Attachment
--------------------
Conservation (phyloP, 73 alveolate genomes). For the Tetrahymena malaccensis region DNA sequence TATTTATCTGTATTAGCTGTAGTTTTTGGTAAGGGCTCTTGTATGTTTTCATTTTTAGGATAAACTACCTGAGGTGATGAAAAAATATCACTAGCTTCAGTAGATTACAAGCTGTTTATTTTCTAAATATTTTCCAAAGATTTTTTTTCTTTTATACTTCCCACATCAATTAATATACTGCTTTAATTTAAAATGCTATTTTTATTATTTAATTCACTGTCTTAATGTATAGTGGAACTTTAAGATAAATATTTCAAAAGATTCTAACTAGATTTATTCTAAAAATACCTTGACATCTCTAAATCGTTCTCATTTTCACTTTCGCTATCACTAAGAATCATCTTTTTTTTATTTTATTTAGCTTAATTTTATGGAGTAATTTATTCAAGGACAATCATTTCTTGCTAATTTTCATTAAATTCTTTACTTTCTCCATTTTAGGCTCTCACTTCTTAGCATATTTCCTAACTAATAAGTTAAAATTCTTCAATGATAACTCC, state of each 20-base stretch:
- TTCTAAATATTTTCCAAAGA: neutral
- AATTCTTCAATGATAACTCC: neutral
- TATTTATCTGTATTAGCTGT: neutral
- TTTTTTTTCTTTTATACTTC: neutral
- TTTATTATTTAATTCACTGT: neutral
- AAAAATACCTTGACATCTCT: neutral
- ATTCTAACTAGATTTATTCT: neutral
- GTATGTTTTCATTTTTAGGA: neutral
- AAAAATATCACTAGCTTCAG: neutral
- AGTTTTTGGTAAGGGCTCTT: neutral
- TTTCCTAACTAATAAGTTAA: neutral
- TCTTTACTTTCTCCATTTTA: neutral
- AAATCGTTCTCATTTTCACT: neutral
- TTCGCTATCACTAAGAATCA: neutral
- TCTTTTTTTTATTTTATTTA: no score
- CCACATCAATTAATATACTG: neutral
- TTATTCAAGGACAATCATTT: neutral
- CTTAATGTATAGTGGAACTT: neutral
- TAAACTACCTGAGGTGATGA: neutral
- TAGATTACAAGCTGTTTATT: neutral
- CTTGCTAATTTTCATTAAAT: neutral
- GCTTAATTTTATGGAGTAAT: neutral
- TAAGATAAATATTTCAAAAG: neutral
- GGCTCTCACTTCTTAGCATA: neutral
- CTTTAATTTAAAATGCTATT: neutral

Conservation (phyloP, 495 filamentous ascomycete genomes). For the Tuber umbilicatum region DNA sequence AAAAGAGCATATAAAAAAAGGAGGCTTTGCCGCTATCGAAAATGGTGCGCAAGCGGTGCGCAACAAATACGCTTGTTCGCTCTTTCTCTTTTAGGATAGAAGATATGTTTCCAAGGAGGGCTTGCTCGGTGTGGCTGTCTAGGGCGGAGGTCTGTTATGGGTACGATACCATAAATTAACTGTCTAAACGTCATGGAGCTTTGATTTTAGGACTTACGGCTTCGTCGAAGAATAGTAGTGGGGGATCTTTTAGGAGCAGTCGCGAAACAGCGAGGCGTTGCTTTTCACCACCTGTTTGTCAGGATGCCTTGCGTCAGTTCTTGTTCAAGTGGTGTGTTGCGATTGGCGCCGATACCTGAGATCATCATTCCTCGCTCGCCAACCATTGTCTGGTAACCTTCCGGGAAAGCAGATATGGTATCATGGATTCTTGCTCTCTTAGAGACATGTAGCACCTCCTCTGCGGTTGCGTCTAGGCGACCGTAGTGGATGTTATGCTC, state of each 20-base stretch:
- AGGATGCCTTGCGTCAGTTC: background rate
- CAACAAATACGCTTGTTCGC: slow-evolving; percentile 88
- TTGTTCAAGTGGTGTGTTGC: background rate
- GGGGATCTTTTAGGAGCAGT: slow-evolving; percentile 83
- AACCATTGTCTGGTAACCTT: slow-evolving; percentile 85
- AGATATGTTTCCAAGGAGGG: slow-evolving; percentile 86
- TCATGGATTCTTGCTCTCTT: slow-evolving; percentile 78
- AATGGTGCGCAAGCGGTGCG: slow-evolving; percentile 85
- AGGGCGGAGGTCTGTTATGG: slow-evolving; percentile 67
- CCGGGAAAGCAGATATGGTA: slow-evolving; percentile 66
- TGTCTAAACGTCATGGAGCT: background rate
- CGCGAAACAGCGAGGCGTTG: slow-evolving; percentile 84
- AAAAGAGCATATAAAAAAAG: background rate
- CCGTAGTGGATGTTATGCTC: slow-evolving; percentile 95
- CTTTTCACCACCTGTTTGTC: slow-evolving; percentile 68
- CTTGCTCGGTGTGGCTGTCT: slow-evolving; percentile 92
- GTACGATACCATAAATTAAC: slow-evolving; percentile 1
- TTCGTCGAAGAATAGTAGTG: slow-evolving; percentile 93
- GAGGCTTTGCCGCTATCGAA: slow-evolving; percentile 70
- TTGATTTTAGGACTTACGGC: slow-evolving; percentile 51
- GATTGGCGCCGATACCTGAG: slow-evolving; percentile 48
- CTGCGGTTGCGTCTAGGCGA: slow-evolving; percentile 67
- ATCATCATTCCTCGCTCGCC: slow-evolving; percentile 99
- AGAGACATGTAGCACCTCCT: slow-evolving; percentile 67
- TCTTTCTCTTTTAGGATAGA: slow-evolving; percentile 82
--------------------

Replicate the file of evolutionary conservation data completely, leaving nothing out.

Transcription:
Conservation (phyloP, 73 alveolate genomes). For the Tetrahymena malaccensis region DNA sequence TATTTATCTGTATTAGCTGTAGTTTTTGGTAAGGGCTCTTGTATGTTTTCATTTTTAGGATAAACTACCTGAGGTGATGAAAAAATATCACTAGCTTCAGTAGATTACAAGCTGTTTATTTTCTAAATATTTTCCAAAGATTTTTTTTCTTTTATACTTCCCACATCAATTAATATACTGCTTTAATTTAAAATGCTATTTTTATTATTTAATTCACTGTCTTAATGTATAGTGGAACTTTAAGATAAATATTTCAAAAGATTCTAACTAGATTTATTCTAAAAATACCTTGACATCTCTAAATCGTTCTCATTTTCACTTTCGCTATCACTAAGAATCATCTTTTTTTTATTTTATTTAGCTTAATTTTATGGAGTAATTTATTCAAGGACAATCATTTCTTGCTAATTTTCATTAAATTCTTTACTTTCTCCATTTTAGGCTCTCACTTCTTAGCATATTTCCTAACTAATAAGTTAAAATTCTTCAATGATAACTCC, state of each 20-base stretch:
- TTCTAAATATTTTCCAAAGA: neutral
- AATTCTTCAATGATAACTCC: neutral
- TATTTATCTGTATTAGCTGT: neutral
- TTTTTTTTCTTTTATACTTC: neutral
- TTTATTATTTAATTCACTGT: neutral
- AAAAATACCTTGACATCTCT: neutral
- ATTCTAACTAGATTTATTCT: neutral
- GTATGTTTTCATTTTTAGGA: neutral
- AAAAATATCACTAGCTTCAG: neutral
- AGTTTTTGGTAAGGGCTCTT: neutral
- TTTCCTAACTAATAAGTTAA: neutral
- TCTTTACTTTCTCCATTTTA: neutral
- AAATCGTTCTCATTTTCACT: neutral
- TTCGCTATCACTAAGAATCA: neutral
- TCTTTTTTTTATTTTATTTA: no score
- CCACATCAATTAATATACTG: neutral
- TTATTCAAGGACAATCATTT: neutral
- CTTAATGTATAGTGGAACTT: neutral
- TAAACTACCTGAGGTGATGA: neutral
- TAGATTACAAGCTGTTTATT: neutral
- CTTGCTAATTTTCATTAAAT: neutral
- GCTTAATTTTATGGAGTAAT: neutral
- TAAGATAAATATTTCAAAAG: neutral
- GGCTCTCACTTCTTAGCATA: neutral
- CTTTAATTTAAAATGCTATT: neutral

Conservation (phyloP, 495 filamentous ascomycete genomes). For the Tuber umbilicatum region DNA sequence AAAAGAGCATATAAAAAAAGGAGGCTTTGCCGCTATCGAAAATGGTGCGCAAGCGGTGCGCAACAAATACGCTTGTTCGCTCTTTCTCTTTTAGGATAGAAGATATGTTTCCAAGGAGGGCTTGCTCGGTGTGGCTGTCTAGGGCGGAGGTCTGTTATGGGTACGATACCATAAATTAACTGTCTAAACGTCATGGAGCTTTGATTTTAGGACTTACGGCTTCGTCGAAGAATAGTAGTGGGGGATCTTTTAGGAGCAGTCGCGAAACAGCGAGGCGTTGCTTTTCACCACCTGTTTGTCAGGATGCCTTGCGTCAGTTCTTGTTCAAGTGGTGTGTTGCGATTGGCGCCGATACCTGAGATCATCATTCCTCGCTCGCCAACCATTGTCTGGTAACCTTCCGGGAAAGCAGATATGGTATCATGGATTCTTGCTCTCTTAGAGACATGTAGCACCTCCTCTGCGGTTGCGTCTAGGCGACCGTAGTGGATGTTATGCTC, state of each 20-base stretch:
- AGGATGCCTTGCGTCAGTTC: background rate
- CAACAAATACGCTTGTTCGC: slow-evolving; percentile 88
- TTGTTCAAGTGGTGTGTTGC: background rate
- GGGGATCTTTTAGGAGCAGT: slow-evolving; percentile 83
- AACCATTGTCTGGTAACCTT: slow-evolving; percentile 85
- AGATATGTTTCCAAGGAGGG: slow-evolving; percentile 86
- TCATGGATTCTTGCTCTCTT: slow-evolving; percentile 78
- AATGGTGCGCAAGCGGTGCG: slow-evolving; percentile 85
- AGGGCGGAGGTCTGTTATGG: slow-evolving; percentile 67
- CCGGGAAAGCAGATATGGTA: slow-evolving; percentile 66
- TGTCTAAACGTCATGGAGCT: background rate
- CGCGAAACAGCGAGGCGTTG: slow-evolving; percentile 84
- AAAAGAGCATATAAAAAAAG: background rate
- CCGTAGTGGATGTTATGCTC: slow-evolving; percentile 95
- CTTTTCACCACCTGTTTGTC: slow-evolving; percentile 68
- CTTGCTCGGTGTGGCTGTCT: slow-evolving; percentile 92
- GTACGATACCATAAATTAAC: slow-evolving; percentile 1
- TTCGTCGAAGAATAGTAGTG: slow-evolving; percentile 93
- GAGGCTTTGCCGCTATCGAA: slow-evolving; percentile 70
- TTGATTTTAGGACTTACGGC: slow-evolving; percentile 51
- GATTGGCGCCGATACCTGAG: slow-evolving; percentile 48
- CTGCGGTTGCGTCTAGGCGA: slow-evolving; percentile 67
- ATCATCATTCCTCGCTCGCC: slow-evolving; percentile 99
- AGAGACATGTAGCACCTCCT: slow-evolving; percentile 67
- TCTTTCTCTTTTAGGATAGA: slow-evolving; percentile 82